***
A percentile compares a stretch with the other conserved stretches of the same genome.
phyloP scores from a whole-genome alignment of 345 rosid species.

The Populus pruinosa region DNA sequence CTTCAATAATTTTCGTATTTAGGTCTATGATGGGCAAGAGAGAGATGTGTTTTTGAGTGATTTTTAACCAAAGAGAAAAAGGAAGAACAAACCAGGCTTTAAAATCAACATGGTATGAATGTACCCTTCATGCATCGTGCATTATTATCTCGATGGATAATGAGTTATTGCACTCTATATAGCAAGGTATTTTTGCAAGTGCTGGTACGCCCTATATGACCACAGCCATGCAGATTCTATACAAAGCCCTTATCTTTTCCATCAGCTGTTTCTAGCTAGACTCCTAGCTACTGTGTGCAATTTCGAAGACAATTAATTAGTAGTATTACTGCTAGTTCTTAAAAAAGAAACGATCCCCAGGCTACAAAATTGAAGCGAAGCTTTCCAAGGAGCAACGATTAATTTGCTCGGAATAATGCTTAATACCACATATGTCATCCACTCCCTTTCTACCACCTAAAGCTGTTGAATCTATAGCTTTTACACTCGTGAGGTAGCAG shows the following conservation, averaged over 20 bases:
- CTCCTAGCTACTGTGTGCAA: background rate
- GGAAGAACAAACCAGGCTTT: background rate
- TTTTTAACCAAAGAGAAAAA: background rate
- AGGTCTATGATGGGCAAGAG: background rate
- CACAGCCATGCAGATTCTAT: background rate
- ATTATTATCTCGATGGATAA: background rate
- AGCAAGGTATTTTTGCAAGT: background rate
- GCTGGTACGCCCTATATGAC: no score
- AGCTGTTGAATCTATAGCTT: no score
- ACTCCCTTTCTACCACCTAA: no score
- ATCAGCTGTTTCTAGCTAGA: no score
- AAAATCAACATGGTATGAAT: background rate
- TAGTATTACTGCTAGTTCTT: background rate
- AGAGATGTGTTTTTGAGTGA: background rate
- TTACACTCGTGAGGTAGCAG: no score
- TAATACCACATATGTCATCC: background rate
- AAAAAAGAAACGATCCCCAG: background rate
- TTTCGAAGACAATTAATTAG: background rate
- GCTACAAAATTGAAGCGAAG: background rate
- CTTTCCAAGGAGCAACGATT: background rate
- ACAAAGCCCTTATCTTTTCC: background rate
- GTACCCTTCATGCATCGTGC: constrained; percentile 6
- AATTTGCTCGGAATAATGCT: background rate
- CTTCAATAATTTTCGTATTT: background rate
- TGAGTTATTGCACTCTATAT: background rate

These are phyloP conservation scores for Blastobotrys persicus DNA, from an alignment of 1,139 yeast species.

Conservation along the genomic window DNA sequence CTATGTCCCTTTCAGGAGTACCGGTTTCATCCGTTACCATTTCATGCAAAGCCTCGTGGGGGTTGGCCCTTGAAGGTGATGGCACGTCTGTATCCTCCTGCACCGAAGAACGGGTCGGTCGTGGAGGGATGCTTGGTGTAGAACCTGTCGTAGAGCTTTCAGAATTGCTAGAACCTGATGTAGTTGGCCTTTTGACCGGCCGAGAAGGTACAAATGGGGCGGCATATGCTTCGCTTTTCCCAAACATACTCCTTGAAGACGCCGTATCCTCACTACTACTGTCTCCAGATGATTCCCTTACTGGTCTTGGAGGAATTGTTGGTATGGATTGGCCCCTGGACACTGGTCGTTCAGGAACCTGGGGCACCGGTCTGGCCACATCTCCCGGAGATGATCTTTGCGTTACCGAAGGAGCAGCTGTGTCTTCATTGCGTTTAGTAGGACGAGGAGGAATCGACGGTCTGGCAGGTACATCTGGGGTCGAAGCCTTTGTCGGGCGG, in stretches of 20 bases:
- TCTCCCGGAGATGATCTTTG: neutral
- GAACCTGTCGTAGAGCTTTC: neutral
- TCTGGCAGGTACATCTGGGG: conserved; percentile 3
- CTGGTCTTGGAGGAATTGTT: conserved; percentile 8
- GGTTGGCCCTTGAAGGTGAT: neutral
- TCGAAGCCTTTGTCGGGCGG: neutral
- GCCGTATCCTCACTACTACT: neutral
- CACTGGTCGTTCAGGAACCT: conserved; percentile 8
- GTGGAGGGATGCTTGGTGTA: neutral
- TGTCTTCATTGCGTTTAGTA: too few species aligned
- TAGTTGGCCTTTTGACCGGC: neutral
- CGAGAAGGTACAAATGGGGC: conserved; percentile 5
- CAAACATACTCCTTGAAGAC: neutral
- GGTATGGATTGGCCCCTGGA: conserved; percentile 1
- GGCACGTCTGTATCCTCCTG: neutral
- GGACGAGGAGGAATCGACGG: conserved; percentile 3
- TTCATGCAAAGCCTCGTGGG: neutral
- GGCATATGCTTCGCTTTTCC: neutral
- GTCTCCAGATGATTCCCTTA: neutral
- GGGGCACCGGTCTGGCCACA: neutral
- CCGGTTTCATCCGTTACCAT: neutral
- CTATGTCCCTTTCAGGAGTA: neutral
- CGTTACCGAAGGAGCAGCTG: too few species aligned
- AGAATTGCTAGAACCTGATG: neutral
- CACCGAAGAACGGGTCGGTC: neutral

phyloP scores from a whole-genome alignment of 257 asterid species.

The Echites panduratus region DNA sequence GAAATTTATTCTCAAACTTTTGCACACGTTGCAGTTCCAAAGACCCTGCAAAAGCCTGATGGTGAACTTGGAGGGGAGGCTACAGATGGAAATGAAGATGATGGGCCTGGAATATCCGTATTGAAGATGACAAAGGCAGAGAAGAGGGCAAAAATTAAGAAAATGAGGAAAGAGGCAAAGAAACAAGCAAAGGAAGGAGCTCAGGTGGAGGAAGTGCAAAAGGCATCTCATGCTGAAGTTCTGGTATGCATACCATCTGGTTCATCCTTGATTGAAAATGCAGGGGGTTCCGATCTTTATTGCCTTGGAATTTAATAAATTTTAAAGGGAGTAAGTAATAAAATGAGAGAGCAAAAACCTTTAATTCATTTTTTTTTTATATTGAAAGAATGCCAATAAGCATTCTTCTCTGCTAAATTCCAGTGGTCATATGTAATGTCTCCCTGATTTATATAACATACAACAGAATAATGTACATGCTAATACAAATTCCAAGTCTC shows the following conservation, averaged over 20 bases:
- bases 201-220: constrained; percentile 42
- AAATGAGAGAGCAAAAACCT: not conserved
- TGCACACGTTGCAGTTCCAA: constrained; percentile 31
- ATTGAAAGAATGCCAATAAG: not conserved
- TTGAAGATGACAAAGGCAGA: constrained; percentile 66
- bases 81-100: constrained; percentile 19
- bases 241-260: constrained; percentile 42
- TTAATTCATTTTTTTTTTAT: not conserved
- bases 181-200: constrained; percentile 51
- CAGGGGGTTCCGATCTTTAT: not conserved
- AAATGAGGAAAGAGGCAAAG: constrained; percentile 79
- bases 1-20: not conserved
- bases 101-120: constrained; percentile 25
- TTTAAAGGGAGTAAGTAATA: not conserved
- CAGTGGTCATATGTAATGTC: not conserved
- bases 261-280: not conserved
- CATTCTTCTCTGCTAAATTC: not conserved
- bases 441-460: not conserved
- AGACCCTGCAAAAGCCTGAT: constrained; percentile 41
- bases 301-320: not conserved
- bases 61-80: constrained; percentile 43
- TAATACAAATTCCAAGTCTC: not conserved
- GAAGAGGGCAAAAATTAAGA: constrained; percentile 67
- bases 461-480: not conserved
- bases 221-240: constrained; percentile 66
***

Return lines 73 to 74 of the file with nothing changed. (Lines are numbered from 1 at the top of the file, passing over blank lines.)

- bases 261-280: not conserved
- CATTCTTCTCTGCTAAATTC: not conserved